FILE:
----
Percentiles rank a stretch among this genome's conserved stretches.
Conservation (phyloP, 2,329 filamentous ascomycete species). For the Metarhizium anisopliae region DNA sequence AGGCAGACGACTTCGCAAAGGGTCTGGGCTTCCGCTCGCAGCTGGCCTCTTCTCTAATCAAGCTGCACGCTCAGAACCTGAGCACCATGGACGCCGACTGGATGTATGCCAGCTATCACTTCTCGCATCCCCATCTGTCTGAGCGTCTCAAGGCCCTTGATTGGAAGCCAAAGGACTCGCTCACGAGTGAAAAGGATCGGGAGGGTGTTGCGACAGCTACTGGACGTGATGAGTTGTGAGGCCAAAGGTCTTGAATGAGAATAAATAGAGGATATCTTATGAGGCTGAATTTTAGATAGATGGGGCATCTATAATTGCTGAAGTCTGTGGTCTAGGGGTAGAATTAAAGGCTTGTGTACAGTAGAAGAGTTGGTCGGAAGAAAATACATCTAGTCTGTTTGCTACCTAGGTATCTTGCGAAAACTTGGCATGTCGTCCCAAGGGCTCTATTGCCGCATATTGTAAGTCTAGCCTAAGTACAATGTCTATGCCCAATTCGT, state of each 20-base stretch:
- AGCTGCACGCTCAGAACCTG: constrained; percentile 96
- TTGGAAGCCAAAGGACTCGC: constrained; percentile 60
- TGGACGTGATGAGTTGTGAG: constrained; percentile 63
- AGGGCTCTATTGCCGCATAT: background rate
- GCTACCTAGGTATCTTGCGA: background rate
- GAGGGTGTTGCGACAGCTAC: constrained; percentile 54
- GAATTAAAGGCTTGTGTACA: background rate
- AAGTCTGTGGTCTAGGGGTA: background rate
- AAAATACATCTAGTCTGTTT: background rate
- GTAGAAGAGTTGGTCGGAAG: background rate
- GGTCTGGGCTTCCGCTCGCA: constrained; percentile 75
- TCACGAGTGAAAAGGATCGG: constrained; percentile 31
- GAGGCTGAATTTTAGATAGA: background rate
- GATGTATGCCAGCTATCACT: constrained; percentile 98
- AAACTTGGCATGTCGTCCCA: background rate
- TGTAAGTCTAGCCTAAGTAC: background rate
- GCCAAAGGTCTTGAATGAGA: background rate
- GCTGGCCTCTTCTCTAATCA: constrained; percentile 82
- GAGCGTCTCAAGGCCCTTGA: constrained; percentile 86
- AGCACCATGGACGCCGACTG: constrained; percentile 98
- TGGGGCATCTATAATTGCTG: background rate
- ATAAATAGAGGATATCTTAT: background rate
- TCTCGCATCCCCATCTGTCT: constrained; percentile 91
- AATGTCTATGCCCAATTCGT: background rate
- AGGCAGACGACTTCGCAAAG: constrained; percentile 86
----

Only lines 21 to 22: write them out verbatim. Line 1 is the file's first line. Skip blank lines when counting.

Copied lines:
- GAGCGTCTCAAGGCCCTTGA: constrained; percentile 86
- AGCACCATGGACGCCGACTG: constrained; percentile 98